NEWS | November 30, 2011

Role of immune proteins in brain cells the topic of MIND Institute lecture


Carla Shatz, director of Bio-X, Stanford's pioneering biosciences program, will discuss "Releasing the Brake on Synaptic Plasticity: Immune Genes Moonlighting in Neurons" during the next UC Davis MIND Institute Distinguished Lecturer Series presentation.

The lecture will take place Wednesday, Dec. 14, from 4:30 p.m. to 6 p.m. in the MIND Institute auditorium, 2825 50th St., Sacramento. It is free and open to the public, and no reservations are required.

Shatz has long explored how early developing brain circuits are transformed into adult connections during critical periods of development. Her work, which focuses on the formation of the mammalian visual system, has relevance not only for treating such disorders as autism, but also for understanding how the nervous and immune systems interact.

Schatz's research has shown that members of a large family of proteins critical to immune function (collectively known as HLA molecules in humans and MHC molecules in mice) also play a role in the central nervous system. In mice, reducing the level of most MHC molecules in a brain region that processes visual stimuli causes developmental abnormalities in the circuitry of the mouse visual system. This implies that at least some MHC molecules are needed for development of the brain circuits involved in vision. A current theory is that the presence or absence of these molecules plays a critical role in specific neurodevelopmental disorders.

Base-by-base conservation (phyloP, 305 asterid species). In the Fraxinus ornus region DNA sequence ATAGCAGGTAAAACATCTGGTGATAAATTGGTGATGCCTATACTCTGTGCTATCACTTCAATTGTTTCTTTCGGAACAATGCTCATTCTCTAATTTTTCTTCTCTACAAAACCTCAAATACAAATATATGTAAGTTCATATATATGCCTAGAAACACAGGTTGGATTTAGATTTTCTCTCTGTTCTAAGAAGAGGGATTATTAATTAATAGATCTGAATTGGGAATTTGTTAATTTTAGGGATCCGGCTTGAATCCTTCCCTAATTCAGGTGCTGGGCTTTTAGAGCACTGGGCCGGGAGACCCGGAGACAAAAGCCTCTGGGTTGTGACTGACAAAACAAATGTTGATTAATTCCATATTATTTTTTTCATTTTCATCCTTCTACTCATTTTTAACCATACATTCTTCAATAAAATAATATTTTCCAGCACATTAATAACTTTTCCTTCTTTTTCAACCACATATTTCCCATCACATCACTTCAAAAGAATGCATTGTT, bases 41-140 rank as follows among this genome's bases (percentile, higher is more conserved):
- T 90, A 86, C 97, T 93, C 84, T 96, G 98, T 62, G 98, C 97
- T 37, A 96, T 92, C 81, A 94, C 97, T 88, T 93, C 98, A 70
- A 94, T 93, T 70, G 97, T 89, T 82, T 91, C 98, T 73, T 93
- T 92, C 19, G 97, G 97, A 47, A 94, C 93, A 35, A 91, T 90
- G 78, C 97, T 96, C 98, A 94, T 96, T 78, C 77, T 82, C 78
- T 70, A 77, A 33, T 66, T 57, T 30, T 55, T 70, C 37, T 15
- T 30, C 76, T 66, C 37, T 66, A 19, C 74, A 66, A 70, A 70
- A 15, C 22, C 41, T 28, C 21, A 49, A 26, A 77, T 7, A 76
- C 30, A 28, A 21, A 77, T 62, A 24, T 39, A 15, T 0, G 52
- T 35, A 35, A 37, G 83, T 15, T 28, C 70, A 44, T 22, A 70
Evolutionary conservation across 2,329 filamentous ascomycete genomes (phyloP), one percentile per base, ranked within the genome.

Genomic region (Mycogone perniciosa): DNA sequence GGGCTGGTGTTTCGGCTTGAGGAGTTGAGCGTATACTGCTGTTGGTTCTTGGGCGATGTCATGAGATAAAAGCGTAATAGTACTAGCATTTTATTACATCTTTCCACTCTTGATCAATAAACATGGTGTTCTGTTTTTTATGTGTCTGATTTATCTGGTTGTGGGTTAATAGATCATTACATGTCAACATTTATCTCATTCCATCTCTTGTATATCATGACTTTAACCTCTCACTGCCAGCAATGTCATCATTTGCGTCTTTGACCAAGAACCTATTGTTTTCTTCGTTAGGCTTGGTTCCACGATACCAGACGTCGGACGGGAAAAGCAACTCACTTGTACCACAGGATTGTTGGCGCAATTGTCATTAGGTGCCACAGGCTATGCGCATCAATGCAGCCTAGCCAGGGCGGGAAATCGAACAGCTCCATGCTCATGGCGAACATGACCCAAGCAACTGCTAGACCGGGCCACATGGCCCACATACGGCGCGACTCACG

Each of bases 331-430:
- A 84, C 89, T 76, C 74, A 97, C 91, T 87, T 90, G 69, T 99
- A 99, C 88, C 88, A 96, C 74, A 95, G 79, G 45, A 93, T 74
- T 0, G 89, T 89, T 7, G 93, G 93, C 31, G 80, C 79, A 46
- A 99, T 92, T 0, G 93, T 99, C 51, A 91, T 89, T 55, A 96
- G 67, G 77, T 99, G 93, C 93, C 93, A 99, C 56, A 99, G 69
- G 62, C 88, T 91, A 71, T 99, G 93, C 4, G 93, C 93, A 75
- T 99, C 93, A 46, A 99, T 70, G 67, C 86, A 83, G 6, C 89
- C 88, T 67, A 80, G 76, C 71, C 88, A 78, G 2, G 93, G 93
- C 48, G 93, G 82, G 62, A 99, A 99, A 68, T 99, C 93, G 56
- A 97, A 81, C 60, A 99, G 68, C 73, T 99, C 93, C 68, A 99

Stanford's Bio-X program brings together faculty from across the entire university, including clinicians, biologists, engineers, physicists, and computer scientists, to unlock the secrets of the human body. In addition to serving as the Bio-X director, Schatz, who holds a doctorate in neurobiology from Harvard Medical School, also is the Sapp Family Provostial Professor and professor of biology and neurobiology at Stanford University. From 2000 until 2007, she was the chair of the Department of Neurobiology and the Nathan Marsh Pusey Professor of Neurobiology at Harvard Medical School.

Other Distinguished Lecturer Series speakers will include Evan Eichler of the University of Washington, who will speak on "Developmental Delay and Human Copy Number Variation" on Jan. 11; Ricardo Dolmetsch of Stanford University, who will discuss "Using iPS Cells and Mouse Models to Study Autism" on Feb. 8; and Joel T. Nigg, who will speak on "ADHD Causes and Mechanisms" on March 14. Additional series presentations will take place April 11, May 9 and June 13.

All Distinguished Lecturer Series presentations are free and open to the public, with no reservations required. The MIND Institute Resource Center, specializing in information and resources relating to neurodevelopmental disorders and related conditions, is open one hour before and 30 minutes after each presentation.

The UC Davis MIND Institute in Sacramento, CA, was founded in 1998 as a unique interdisciplinary research center where parents, community leaders, researchers, clinicians and volunteers work together toward a common goal: researching causes, treatments and eventual preventions and cures for neurodevelopmental disorders. The institute has major research efforts in autism, Tourette syndrome, fragile X syndrome, chromosome 22q11.2 deletion syndrome and attention-deficit/hyperactivity disorder (ADHD). More information about the institute and its Distinguished Lecturer Series, including previous presentations in this series, is available on the Web at